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2012 Presidential Election

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Television Review: The Sopranos – “Made in America”

So it’s the end of The Sopranos. After six seasons and more than eight years of redefining television, America’s favorite mob family goes off the air.

Brilliant would be the one word I’d use to describe the finale. Now I realize that many viewers were expecting, and hoping for, some sort of huge explosion of a finale. They probably were looking to see Tony, Phil, or someone close to Tony get whacked. But instead, series creator David Chase (who wrote and directed this series finale) gave us an ending that no one expected. To close an entire series on a black screen and dead silence leaving us all wondering what just happened is extremely risky. Especially considering many fans despise the fact that Chase has left many holes in the overall story, things he’s never come back to and frankly feels need no resolution.

The first thing that came to mind as the series closed (my heart pounding with the expectation of something enormous about to go down) was likely what many others thought out loud: “What the! Did the signal cut out or something? What’s happening!” And then after those few short seconds of silence and black, the credits reveal themselves to us and you begin to realize that the show has ended.

Again, many will likely be angered by the way the show went out, but I honestly couldn’t feel any more satisfied and thrilled by the exit Chase wrote for us. It keeps us discussing. Did Tony, Carmella and AJ get it while Meadow was spared? Or did everyone make it out okay? We may never know. And really, is that such a bad thing?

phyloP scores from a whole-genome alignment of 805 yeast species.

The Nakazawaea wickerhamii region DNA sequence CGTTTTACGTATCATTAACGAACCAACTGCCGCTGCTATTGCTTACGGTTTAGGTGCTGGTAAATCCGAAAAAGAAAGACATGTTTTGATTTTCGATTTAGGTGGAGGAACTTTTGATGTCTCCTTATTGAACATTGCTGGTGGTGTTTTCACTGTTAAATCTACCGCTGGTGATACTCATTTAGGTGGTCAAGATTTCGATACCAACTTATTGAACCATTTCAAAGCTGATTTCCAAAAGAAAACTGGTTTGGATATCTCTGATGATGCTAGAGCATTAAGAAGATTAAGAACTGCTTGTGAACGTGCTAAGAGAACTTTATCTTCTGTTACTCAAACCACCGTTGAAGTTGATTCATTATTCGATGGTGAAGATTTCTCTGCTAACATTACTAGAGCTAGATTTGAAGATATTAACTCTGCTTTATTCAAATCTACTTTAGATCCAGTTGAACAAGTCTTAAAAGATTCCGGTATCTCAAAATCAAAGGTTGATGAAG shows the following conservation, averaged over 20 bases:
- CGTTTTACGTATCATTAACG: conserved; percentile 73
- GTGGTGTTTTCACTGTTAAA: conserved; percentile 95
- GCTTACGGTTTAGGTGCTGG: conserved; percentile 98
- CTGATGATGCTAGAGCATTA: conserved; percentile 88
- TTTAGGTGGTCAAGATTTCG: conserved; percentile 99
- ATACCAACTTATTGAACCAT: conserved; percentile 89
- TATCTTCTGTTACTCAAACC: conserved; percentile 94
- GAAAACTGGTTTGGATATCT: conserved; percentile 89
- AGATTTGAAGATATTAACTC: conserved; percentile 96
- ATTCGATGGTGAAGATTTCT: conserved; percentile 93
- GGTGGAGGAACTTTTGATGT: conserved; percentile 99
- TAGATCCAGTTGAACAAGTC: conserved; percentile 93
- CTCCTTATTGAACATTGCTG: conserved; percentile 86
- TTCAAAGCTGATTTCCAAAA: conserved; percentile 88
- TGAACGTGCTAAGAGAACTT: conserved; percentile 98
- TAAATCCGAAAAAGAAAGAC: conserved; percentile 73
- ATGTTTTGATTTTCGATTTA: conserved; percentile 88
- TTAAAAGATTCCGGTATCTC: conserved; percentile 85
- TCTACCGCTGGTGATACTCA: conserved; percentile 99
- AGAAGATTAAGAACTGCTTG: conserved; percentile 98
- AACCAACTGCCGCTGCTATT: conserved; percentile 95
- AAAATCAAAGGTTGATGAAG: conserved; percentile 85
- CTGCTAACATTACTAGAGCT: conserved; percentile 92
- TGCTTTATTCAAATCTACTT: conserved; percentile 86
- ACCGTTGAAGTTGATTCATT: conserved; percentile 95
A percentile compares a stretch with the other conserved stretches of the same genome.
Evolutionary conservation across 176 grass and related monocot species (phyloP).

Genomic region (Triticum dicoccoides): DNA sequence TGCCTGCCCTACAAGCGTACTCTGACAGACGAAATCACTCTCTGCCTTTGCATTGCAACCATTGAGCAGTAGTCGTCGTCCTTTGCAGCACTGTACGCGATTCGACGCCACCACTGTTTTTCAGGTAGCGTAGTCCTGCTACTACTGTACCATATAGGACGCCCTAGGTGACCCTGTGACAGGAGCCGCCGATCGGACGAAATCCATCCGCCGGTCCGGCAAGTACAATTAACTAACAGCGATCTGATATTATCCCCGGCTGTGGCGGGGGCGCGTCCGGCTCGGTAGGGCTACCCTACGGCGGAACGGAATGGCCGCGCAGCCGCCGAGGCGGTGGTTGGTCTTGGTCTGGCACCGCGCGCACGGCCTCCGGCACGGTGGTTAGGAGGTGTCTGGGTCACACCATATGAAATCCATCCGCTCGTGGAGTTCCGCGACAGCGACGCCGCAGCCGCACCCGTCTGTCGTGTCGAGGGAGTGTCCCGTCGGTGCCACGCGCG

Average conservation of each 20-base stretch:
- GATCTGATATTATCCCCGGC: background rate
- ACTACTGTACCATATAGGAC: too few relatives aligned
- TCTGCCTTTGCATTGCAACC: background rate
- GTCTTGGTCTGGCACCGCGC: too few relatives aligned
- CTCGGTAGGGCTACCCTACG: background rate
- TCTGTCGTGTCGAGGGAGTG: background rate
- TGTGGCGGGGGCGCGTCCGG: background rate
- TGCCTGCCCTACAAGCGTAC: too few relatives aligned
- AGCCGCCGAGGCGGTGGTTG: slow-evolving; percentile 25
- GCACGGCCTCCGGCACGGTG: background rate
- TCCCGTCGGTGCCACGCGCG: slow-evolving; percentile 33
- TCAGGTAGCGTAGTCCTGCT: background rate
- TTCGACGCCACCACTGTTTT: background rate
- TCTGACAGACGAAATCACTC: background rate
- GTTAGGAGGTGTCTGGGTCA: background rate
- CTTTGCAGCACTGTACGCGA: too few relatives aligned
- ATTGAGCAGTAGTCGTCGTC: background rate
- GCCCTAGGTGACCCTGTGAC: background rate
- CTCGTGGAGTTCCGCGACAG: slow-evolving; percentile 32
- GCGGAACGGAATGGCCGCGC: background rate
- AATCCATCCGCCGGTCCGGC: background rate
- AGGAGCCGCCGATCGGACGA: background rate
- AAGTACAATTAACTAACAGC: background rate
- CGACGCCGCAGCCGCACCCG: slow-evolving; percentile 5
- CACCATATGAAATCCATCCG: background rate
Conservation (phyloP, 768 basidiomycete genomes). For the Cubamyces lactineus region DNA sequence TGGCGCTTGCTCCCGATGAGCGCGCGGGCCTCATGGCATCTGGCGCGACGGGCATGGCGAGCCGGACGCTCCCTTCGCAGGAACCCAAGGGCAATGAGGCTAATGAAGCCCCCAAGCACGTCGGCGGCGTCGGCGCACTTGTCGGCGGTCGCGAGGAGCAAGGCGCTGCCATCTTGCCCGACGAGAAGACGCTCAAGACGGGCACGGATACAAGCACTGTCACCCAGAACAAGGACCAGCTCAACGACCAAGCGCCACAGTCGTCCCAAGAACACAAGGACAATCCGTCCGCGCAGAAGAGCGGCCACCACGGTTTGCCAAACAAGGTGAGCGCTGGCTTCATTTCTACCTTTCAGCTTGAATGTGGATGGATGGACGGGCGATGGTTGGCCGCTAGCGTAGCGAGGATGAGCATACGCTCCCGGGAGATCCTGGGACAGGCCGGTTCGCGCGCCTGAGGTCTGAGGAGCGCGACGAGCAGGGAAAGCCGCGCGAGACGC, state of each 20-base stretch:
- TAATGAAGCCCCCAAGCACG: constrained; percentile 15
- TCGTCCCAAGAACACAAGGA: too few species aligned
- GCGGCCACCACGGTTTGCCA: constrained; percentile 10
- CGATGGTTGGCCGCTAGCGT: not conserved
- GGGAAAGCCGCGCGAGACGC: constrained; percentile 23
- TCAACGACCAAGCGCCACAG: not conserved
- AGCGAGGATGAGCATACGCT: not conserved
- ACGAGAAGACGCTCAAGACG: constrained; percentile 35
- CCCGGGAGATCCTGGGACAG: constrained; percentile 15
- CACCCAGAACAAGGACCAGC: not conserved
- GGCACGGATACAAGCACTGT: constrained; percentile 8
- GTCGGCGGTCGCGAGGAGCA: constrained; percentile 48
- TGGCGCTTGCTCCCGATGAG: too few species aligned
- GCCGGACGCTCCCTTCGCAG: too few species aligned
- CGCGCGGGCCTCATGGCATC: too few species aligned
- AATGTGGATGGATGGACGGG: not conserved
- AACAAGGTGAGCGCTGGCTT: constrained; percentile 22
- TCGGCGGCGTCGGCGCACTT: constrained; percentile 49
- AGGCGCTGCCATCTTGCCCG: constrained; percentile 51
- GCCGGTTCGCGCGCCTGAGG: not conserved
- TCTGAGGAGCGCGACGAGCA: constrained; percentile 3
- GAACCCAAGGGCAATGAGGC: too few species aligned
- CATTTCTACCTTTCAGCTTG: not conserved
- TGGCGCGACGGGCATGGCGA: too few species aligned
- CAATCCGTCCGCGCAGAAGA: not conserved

Chase knows that no matter how he ended the series, he wouldn’t be able to please everyone. I’m sure he understood that as he crafted the shows final minutes. The 50+ minutes leading up to the closing of the curtains were throughly entertaining were they not?

Moving into the actual content of the episode, there were a few things that caught my attention.

Firstly, Phil’s execution. I expected it to happen. I actually felt that one of three things would occur: 1) Phil would get whacked, 2) Tony would get whacked or 3) They’d both get whacked. Interestingly enough, what was being built up over the past couple episodes is overshadowed by the closing moments. Phil’s execution now ends up becoming background to the bigger story of what the future holds for the Sopranos.

And how about that execution?. Even in what has become the ordinary, Chase manages to keep it all fresh. First last week’s amazingly well executed demise of Bobby, and now the end of Phil, where a clean hit ends up becoming a mess. Sure we don’t see the results of the SUV crushing Phil’s skull, but we get the idea.

Tony’s visiting of Uncle Junior was something I found great show in seeing. I actually felt some closure during that scene which Dominic Chianese played so wonderfully.

The whole bit with Paulie and the cat was very odd, but satisfying as well. I particularly enjoyed the last part where the cat just settles down on the pavement next to Paulie as he’s taking in the sun.

But by far the most significant thing I took away from the episode was how it ultimately ended up with Tony finding solace in his families love. Many in his gang are no longer with him, or seem to have become less trustworthy. He’s unsure of his future, but he knows that regardless of all that his family still remains. Tony is more than ever comforted by it. He’s thankful of his ability to share time with those he loves. And more importantly, the family who loves him despite his faults.

“Don’t stop…”

So those are my quick (and VERY late thoughts) after I’ve seen the episode two times.

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